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Thread: Oak question

  1. #1
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    Oak question

    I recieved a call tonight from my Step brother that some oak had been brought down up the street and asked if I could use some for turning. well I jumped on the chance and drove right over. The rounds were a bit bigger than I expected but we wrestled a couple into the pathfinder in the dark and drove them home with a slight glint of glee in my eyes as I finally have some fresh wood to play with on the lathe. When I arrived home and unloaded the rounds I noticed a slight darker color in the middle of the rounds and I got to thinking why were they brought down and if they are any good at all or did I just waste my time. Advice if there is any would be appreciated.
    Attached Thumbnails Attached Thumbnails Oak rounds 009.JPG   Oak  rounds 007.JPG  
    Daily Thought: SOME PEOPLE ARE LIKE SLINKIES..... NOT REALLY GOOD FOR ANYTHING BUT THEY BRING A SMILE TO YOUR FACE WHEN PUSHED DOWN THE STAIRS...............

  2. #2
    Cut them down the middle and remove the pith.

    Seal the ends and turn when ready.

    Oak because of it's coarse grain doesn't take fine detail but I've turned some. My wife loves the stuff I make from oak.
    Ken
    ------



  3. #3
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    The oak I've turned liked to move a lot when drying. Most of it warped, cracked, or both. (These were all pretty big pieces.) When it did survive the process, it resulted in a nice-looking finished product. Like Ken said, do get the pith cut out of those rounds and get it the rest sealed as soon as you can.

    And I wouldn't worry too much about the darker brown colors in the middle. Even if it is a disease or some other malady, it might end up looking good in the finished product.
    When the going gets weird, the weird turn pro. - Hunter S. Thompson
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  4. #4
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    Looks just like fresh cut oak is posed to.
    Nice haul
    I turn quite a bit of stuff from oak. But I only use seasoned or kiln dried.
    It could be worse You could be on fire.
    Stupid hurts.

  5. #5
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    Thanks for the advice guys. I figured that this was the place to ask this. Ok this may sound like a stupid question but as I am new to turning i am allowed to ask a few. Seal it with what?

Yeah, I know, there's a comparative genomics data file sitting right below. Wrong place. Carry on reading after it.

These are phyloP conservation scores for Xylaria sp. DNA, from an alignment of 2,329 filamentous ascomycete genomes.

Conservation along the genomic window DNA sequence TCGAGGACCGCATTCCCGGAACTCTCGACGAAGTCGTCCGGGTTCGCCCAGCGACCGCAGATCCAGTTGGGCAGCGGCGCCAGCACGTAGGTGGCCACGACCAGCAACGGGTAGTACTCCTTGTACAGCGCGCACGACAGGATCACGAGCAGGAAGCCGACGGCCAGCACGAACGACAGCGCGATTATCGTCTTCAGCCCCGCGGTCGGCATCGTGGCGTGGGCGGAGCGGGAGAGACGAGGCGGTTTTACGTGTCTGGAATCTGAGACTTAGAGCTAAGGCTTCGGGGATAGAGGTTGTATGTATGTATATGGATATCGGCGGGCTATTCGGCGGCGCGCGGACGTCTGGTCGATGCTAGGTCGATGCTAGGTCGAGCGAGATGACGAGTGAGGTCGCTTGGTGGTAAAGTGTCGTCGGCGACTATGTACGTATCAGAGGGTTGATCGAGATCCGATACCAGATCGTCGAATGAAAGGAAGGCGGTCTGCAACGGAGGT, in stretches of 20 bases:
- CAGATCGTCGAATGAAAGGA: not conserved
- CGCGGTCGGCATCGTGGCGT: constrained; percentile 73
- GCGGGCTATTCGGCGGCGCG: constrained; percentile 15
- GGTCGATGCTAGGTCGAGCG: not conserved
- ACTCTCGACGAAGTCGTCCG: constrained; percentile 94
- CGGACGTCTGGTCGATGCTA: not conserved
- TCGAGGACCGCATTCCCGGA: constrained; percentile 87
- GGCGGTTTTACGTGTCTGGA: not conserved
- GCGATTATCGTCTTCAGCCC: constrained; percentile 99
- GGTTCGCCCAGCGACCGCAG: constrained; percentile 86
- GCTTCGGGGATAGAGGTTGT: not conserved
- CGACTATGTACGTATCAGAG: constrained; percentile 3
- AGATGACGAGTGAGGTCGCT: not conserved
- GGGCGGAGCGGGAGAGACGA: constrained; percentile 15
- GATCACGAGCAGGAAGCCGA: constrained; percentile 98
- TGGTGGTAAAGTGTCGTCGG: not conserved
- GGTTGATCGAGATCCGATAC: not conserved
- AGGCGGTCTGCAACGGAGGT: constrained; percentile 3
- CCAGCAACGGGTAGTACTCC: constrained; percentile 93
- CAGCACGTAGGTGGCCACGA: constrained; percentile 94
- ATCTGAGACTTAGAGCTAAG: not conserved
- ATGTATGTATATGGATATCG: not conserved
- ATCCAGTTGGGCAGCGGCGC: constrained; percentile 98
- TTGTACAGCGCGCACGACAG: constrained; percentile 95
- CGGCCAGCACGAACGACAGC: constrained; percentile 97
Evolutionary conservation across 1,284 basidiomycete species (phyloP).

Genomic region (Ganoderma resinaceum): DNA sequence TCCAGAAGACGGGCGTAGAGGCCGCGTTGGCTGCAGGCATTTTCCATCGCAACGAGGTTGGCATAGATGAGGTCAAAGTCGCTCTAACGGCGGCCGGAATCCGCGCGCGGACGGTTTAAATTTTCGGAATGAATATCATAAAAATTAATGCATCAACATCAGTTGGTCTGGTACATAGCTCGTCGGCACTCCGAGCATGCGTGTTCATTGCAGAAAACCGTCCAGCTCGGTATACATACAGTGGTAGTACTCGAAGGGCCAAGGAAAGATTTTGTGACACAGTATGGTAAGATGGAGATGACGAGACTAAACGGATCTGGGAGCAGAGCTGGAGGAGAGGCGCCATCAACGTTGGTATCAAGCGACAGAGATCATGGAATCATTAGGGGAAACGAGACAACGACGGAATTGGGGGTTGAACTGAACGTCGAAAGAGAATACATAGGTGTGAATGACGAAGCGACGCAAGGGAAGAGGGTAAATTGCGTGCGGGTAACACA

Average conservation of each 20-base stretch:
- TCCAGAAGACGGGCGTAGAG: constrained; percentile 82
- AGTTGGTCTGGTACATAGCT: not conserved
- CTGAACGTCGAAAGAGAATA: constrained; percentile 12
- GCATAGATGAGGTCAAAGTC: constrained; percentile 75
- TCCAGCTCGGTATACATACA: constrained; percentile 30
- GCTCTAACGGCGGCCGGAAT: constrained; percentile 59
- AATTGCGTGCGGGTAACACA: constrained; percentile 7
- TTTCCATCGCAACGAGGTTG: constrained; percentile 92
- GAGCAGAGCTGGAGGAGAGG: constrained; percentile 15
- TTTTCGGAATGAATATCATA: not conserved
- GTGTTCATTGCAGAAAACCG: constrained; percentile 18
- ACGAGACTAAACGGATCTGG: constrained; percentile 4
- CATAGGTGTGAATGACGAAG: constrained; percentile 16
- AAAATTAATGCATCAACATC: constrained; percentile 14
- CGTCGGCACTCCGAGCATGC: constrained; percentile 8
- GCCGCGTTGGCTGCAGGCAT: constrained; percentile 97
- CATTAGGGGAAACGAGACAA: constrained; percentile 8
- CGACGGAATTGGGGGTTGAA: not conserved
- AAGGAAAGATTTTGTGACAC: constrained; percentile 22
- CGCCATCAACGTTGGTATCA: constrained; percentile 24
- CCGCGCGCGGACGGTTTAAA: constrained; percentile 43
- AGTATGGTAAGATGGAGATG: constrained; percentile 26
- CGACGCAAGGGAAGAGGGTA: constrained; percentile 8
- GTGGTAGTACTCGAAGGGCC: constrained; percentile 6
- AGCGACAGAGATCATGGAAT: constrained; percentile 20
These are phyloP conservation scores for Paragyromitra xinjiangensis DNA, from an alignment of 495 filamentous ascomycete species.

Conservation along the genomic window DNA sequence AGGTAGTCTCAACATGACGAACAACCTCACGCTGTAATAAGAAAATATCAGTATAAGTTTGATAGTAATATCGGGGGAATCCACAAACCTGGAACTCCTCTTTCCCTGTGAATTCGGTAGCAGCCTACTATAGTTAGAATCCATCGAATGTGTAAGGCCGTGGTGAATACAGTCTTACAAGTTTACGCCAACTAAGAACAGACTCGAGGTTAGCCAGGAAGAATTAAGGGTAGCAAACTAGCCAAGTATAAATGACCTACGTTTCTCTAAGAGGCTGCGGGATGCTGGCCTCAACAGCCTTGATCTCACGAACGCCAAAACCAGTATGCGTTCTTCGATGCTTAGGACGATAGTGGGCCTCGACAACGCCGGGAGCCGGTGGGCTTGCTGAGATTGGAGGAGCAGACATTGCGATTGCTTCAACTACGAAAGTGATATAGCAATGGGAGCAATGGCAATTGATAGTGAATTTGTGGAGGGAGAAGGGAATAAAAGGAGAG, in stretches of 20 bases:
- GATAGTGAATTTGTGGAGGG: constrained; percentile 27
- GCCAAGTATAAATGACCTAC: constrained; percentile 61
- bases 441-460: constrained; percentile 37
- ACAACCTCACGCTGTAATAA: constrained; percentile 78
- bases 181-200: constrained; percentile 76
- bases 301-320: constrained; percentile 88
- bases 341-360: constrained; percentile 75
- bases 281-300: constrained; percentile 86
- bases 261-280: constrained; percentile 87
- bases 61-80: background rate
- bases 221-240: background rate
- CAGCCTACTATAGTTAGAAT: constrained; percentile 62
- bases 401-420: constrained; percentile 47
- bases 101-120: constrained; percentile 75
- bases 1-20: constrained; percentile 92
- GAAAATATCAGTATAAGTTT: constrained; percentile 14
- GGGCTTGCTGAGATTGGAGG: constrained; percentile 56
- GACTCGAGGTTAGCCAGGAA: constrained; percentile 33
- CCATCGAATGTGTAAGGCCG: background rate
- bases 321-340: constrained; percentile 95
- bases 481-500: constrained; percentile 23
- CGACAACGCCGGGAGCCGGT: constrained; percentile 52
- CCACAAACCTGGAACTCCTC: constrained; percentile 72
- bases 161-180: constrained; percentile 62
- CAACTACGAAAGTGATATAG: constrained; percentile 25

Daily Thought: SOME PEOPLE ARE LIKE SLINKIES..... NOT REALLY GOOD FOR ANYTHING BUT THEY BRING A SMILE TO YOUR FACE WHEN PUSHED DOWN THE STAIRS...............

  6. #6
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    Quote Originally Posted by Drew Watson View Post
    Seal it with what?
    Nearly anything. AnchorSeal is very popular, but cheap latex paint (couple coats) works well, too. I've sealed some blanks with paraffin melted into mineral spirits - that worked very well. Gotta' work like BLAZES, though, 'cause it's gotta' go on HOT and the wood's COOL so it hardens nearly instantly.
    -- Tim --

  7. #7
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    Quote Originally Posted by Tim Hofstetter View Post
    Nearly anything. AnchorSeal is very popular, but cheap latex paint (couple coats) works well, too. I've sealed some blanks with paraffin melted into mineral spirits - that worked very well. Gotta' work like BLAZES, though, 'cause it's gotta' go on HOT and the wood's COOL so it hardens nearly instantly.
    Thanks Tim.
    Daily Thought: SOME PEOPLE ARE LIKE SLINKIES..... NOT REALLY GOOD FOR ANYTHING BUT THEY BRING A SMILE TO YOUR FACE WHEN PUSHED DOWN THE STAIRS...............

  8. #8
    Join Date
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    Drew,

    Normally, when you cut the pith out, you would cut a 1” to 1 ” slab out of the middle, taking the pith in that cut. Because those are large logs, try going another inch or 1 “ beyond the pith and remove a 3” to 4” slab including the pith. Then cut the pith out of that slab and you will end up with two nice quarter sawn blanks.

    When you seal it, seal the end grain and about 2” down the end grain on the side. You don’t need to seal the whole log.

    Also, before you make your first cut, look at the rings and try to have the rings the same on each side of the center. If the rings are spaced far apart on one half and narrow on the other, then you will have uneven warping when it dries. If the rings are about the even on each side, you will have less distortion.
    Last edited by Chuck Rodekohr; 12-19-2009 at 02:35 PM.

  9. #9
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    Just thought I would add that the reason you are sealing the ends is so that as the log dries the water has to evaporate through the edge grain or sides. Hopefully at the same rate. If the ends are left unsealed the water will evaporate out the ends way faster than in the middle thus causing cracks. I will also add that sealing will not 100% prevent checking just slow it down.
    If you are going to air dry those before you turn them seal them and set them aside foe the next 5 years or so.
    It could be worse You could be on fire.
    Stupid hurts.

  10. #10
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    Drew Nice Score.

    With the burr oak here in IA, I've had good success rough turning it and putting it in brown paper bags. I check on it every couple of days and put it in a new bag if the bag is damp. If it seems to be drying to quick, I put the first bag into another bag (double bag). I love to turn oak, but do wash your hands right away with some orange goo stuff. The tanin will stain your hands. Also it will stain the bed of your lathe so I put down fresh paste wax before each session at the lathe. Good luck and make sure to post some pics of your results.
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